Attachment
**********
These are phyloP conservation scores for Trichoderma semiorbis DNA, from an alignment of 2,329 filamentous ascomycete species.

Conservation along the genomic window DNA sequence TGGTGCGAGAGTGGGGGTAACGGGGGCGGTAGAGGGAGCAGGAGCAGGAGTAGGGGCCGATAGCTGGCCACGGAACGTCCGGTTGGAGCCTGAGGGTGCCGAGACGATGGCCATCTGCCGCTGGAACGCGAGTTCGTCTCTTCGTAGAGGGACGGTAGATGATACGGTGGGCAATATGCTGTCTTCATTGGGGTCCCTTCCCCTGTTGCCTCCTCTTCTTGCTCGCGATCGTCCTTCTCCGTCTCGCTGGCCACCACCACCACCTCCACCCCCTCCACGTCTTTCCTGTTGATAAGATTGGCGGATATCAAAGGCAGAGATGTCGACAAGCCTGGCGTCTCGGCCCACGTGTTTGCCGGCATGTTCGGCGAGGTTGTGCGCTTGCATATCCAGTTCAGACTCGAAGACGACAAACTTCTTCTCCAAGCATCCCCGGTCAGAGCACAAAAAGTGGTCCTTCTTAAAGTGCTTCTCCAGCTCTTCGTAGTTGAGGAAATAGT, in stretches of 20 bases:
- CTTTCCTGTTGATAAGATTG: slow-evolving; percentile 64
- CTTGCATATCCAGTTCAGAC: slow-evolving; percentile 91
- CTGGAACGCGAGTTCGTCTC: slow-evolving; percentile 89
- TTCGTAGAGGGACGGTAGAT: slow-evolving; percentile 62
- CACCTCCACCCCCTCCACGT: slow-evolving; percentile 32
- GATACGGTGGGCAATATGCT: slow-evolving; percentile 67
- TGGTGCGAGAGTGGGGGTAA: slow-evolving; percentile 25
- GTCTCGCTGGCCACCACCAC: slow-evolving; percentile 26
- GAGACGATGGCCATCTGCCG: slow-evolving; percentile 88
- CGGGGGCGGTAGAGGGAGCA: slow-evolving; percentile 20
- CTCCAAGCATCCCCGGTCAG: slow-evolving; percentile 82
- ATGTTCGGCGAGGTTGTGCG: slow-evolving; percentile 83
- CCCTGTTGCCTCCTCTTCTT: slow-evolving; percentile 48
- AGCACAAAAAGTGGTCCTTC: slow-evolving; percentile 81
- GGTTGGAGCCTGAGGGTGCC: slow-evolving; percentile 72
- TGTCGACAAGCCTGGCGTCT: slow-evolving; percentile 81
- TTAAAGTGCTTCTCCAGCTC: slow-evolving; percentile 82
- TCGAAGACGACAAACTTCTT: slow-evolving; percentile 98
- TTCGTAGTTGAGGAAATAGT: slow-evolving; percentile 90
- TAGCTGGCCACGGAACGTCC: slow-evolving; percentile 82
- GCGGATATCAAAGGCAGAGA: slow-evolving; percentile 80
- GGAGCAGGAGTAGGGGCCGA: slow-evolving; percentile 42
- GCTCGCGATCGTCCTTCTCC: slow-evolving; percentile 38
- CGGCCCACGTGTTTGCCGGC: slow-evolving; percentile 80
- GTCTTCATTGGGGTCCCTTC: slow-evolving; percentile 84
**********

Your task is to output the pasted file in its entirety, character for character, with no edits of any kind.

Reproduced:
These are phyloP conservation scores for Trichoderma semiorbis DNA, from an alignment of 2,329 filamentous ascomycete species.

Conservation along the genomic window DNA sequence TGGTGCGAGAGTGGGGGTAACGGGGGCGGTAGAGGGAGCAGGAGCAGGAGTAGGGGCCGATAGCTGGCCACGGAACGTCCGGTTGGAGCCTGAGGGTGCCGAGACGATGGCCATCTGCCGCTGGAACGCGAGTTCGTCTCTTCGTAGAGGGACGGTAGATGATACGGTGGGCAATATGCTGTCTTCATTGGGGTCCCTTCCCCTGTTGCCTCCTCTTCTTGCTCGCGATCGTCCTTCTCCGTCTCGCTGGCCACCACCACCACCTCCACCCCCTCCACGTCTTTCCTGTTGATAAGATTGGCGGATATCAAAGGCAGAGATGTCGACAAGCCTGGCGTCTCGGCCCACGTGTTTGCCGGCATGTTCGGCGAGGTTGTGCGCTTGCATATCCAGTTCAGACTCGAAGACGACAAACTTCTTCTCCAAGCATCCCCGGTCAGAGCACAAAAAGTGGTCCTTCTTAAAGTGCTTCTCCAGCTCTTCGTAGTTGAGGAAATAGT, in stretches of 20 bases:
- CTTTCCTGTTGATAAGATTG: slow-evolving; percentile 64
- CTTGCATATCCAGTTCAGAC: slow-evolving; percentile 91
- CTGGAACGCGAGTTCGTCTC: slow-evolving; percentile 89
- TTCGTAGAGGGACGGTAGAT: slow-evolving; percentile 62
- CACCTCCACCCCCTCCACGT: slow-evolving; percentile 32
- GATACGGTGGGCAATATGCT: slow-evolving; percentile 67
- TGGTGCGAGAGTGGGGGTAA: slow-evolving; percentile 25
- GTCTCGCTGGCCACCACCAC: slow-evolving; percentile 26
- GAGACGATGGCCATCTGCCG: slow-evolving; percentile 88
- CGGGGGCGGTAGAGGGAGCA: slow-evolving; percentile 20
- CTCCAAGCATCCCCGGTCAG: slow-evolving; percentile 82
- ATGTTCGGCGAGGTTGTGCG: slow-evolving; percentile 83
- CCCTGTTGCCTCCTCTTCTT: slow-evolving; percentile 48
- AGCACAAAAAGTGGTCCTTC: slow-evolving; percentile 81
- GGTTGGAGCCTGAGGGTGCC: slow-evolving; percentile 72
- TGTCGACAAGCCTGGCGTCT: slow-evolving; percentile 81
- TTAAAGTGCTTCTCCAGCTC: slow-evolving; percentile 82
- TCGAAGACGACAAACTTCTT: slow-evolving; percentile 98
- TTCGTAGTTGAGGAAATAGT: slow-evolving; percentile 90
- TAGCTGGCCACGGAACGTCC: slow-evolving; percentile 82
- GCGGATATCAAAGGCAGAGA: slow-evolving; percentile 80
- GGAGCAGGAGTAGGGGCCGA: slow-evolving; percentile 42
- GCTCGCGATCGTCCTTCTCC: slow-evolving; percentile 38
- CGGCCCACGTGTTTGCCGGC: slow-evolving; percentile 80
- GTCTTCATTGGGGTCCCTTC: slow-evolving; percentile 84